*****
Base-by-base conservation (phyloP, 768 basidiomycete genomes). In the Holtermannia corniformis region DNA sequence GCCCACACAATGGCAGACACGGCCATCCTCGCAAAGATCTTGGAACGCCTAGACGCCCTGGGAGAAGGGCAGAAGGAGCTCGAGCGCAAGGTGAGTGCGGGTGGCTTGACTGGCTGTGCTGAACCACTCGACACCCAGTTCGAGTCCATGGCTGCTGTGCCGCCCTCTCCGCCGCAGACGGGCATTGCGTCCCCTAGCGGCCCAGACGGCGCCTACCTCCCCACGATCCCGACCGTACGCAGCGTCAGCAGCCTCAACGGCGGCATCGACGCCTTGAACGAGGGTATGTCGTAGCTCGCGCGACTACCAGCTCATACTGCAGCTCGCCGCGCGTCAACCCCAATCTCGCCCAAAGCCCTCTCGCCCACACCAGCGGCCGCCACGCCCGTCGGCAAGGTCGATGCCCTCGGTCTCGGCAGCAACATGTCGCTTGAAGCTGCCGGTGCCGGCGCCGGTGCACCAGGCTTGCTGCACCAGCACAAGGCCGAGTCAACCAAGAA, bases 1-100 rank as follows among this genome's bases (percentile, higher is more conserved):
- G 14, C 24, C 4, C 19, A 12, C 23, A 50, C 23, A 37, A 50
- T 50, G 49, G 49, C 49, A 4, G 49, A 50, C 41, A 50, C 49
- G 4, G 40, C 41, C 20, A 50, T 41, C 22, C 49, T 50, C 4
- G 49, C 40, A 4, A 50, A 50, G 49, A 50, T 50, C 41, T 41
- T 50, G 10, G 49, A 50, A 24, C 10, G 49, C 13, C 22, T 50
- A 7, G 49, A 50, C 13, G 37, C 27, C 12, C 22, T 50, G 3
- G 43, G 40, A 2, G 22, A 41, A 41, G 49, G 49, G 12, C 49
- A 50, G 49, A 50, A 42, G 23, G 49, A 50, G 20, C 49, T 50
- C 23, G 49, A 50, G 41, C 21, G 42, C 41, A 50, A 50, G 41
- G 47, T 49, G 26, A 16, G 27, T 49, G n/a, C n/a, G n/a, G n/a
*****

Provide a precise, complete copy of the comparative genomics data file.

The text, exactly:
Base-by-base conservation (phyloP, 768 basidiomycete genomes). In the Holtermannia corniformis region DNA sequence GCCCACACAATGGCAGACACGGCCATCCTCGCAAAGATCTTGGAACGCCTAGACGCCCTGGGAGAAGGGCAGAAGGAGCTCGAGCGCAAGGTGAGTGCGGGTGGCTTGACTGGCTGTGCTGAACCACTCGACACCCAGTTCGAGTCCATGGCTGCTGTGCCGCCCTCTCCGCCGCAGACGGGCATTGCGTCCCCTAGCGGCCCAGACGGCGCCTACCTCCCCACGATCCCGACCGTACGCAGCGTCAGCAGCCTCAACGGCGGCATCGACGCCTTGAACGAGGGTATGTCGTAGCTCGCGCGACTACCAGCTCATACTGCAGCTCGCCGCGCGTCAACCCCAATCTCGCCCAAAGCCCTCTCGCCCACACCAGCGGCCGCCACGCCCGTCGGCAAGGTCGATGCCCTCGGTCTCGGCAGCAACATGTCGCTTGAAGCTGCCGGTGCCGGCGCCGGTGCACCAGGCTTGCTGCACCAGCACAAGGCCGAGTCAACCAAGAA, bases 1-100 rank as follows among this genome's bases (percentile, higher is more conserved):
- G 14, C 24, C 4, C 19, A 12, C 23, A 50, C 23, A 37, A 50
- T 50, G 49, G 49, C 49, A 4, G 49, A 50, C 41, A 50, C 49
- G 4, G 40, C 41, C 20, A 50, T 41, C 22, C 49, T 50, C 4
- G 49, C 40, A 4, A 50, A 50, G 49, A 50, T 50, C 41, T 41
- T 50, G 10, G 49, A 50, A 24, C 10, G 49, C 13, C 22, T 50
- A 7, G 49, A 50, C 13, G 37, C 27, C 12, C 22, T 50, G 3
- G 43, G 40, A 2, G 22, A 41, A 41, G 49, G 49, G 12, C 49
- A 50, G 49, A 50, A 42, G 23, G 49, A 50, G 20, C 49, T 50
- C 23, G 49, A 50, G 41, C 21, G 42, C 41, A 50, A 50, G 41
- G 47, T 49, G 26, A 16, G 27, T 49, G n/a, C n/a, G n/a, G n/a